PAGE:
8.   Add the boiling water and immediately stir to prevent the rice from sticking to the bottom of the pan - photo 6

9.   Add the sugar and salt (if using) - photo 7

10. Bring the water back the boil

11. Cook the rice, uncovered, and stirring occasionally to prevent the rice from sticking to the bottom of the pan - photo 8

12. Keep removing and tasting grains of rice to see if it is nearly cooked.  It is ready when the grains are soft on the outside but still a little hard in the middle (i.e. "al dente").  It will only take about 5 - 7 minutes for Basmati rice.  DO NOT OVERCOOK THE RICE!

13. When almost cooked, pour the rice into a sieve and drain for 5 minutes - photo 9.  If the rice is overcooked, immediately rinse it with cold water to prevent further cooking.  Otherwise, don't bother (you'll simply wash away some flavour)

14. Spread the rice, in a thin layer, on a large tray (e.g. a baking tray) - photo 10

15. Place a few drops of each food colour (if using) on the surface of the rice - photo 11

16. Allow the rice to cool, by placing it in a fridge, for at least an hour.  The colours will "fix", the rice will become dry and the grains will separate  (Alternatively, place the rice in a warming draw/oven, pre-heated to 80-100C, for 30 to 60 minutes, and "fluff up" the before serving)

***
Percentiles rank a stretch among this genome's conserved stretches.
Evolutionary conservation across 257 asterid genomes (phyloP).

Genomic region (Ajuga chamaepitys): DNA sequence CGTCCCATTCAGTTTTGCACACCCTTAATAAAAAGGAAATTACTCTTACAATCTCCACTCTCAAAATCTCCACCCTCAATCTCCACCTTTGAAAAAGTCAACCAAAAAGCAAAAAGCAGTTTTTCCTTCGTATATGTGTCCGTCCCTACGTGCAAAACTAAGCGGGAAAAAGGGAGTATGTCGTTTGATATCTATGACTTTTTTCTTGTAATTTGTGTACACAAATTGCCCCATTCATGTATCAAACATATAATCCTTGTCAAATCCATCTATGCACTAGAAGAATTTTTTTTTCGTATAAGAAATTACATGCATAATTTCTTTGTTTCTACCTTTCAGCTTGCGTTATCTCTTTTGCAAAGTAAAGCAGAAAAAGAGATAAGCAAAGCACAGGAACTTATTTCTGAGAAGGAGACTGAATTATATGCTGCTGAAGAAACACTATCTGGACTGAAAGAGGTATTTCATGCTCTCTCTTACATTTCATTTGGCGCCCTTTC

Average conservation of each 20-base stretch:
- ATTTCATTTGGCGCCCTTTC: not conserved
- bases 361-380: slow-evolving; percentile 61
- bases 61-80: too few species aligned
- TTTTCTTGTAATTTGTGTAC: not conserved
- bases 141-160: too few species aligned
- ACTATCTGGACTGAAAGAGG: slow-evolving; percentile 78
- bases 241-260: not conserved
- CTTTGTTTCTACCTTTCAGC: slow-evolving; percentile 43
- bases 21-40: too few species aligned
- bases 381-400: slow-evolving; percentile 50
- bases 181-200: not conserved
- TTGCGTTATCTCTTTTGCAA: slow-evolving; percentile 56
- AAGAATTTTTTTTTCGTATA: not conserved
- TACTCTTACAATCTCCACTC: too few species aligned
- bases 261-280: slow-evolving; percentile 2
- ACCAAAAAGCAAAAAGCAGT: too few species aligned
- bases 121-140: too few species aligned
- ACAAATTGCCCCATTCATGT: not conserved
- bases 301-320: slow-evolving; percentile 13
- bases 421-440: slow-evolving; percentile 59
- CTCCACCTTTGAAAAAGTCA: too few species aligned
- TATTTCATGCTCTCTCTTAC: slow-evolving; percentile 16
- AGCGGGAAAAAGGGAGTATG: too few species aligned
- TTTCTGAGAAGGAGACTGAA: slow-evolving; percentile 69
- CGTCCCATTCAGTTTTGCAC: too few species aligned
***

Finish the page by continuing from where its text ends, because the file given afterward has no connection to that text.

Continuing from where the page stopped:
17. Gently toss the rice, using a couple of forks, to separate the grains, distribute the colours, and to "fluff up" the rice - photo 12

18. Place the rice in a bowl, or on a plate, and reheat in a microwave, on full power, for a couple of minutes, or until the rice is steaming hot throughout - photo 13

19. Enjoy!
 
Notes:

1.  Unless stated otherwise, the following measures apply:

a)  "tsp" = 1 level 5ml teaspoon
b)  "tbsp" = 1 level 15ml tablespoon

2.   The following points are important if you wish to produce free-flowing (i.e. non-stodgy) rice:

a)  Thoroughly RINSE the rice in water (before cooking) to remove as much starch as possible
b)  DO NOT OVERCOOK the rice.  It is far better to undercook it.  Remember that the rice will continue to cook, once you've removed it from the heat (unless you choose to immediately rinse it with cold water of course).  It will also cook further when you subsequently reheat it.

3.  If you wish to omit the artificial food colours, but you still want coloured rice, simply add 1 tsp of tumeric powder in Step 9

4.  If you want a yellow base colour to the rice, instead of white, simply add some yellow food colour (or tumeric) to the water in Step 9

5.  The rice can be used immediately it has drained, but it is preferable to dry it for the grains to separate further and for the food colours to set (if using)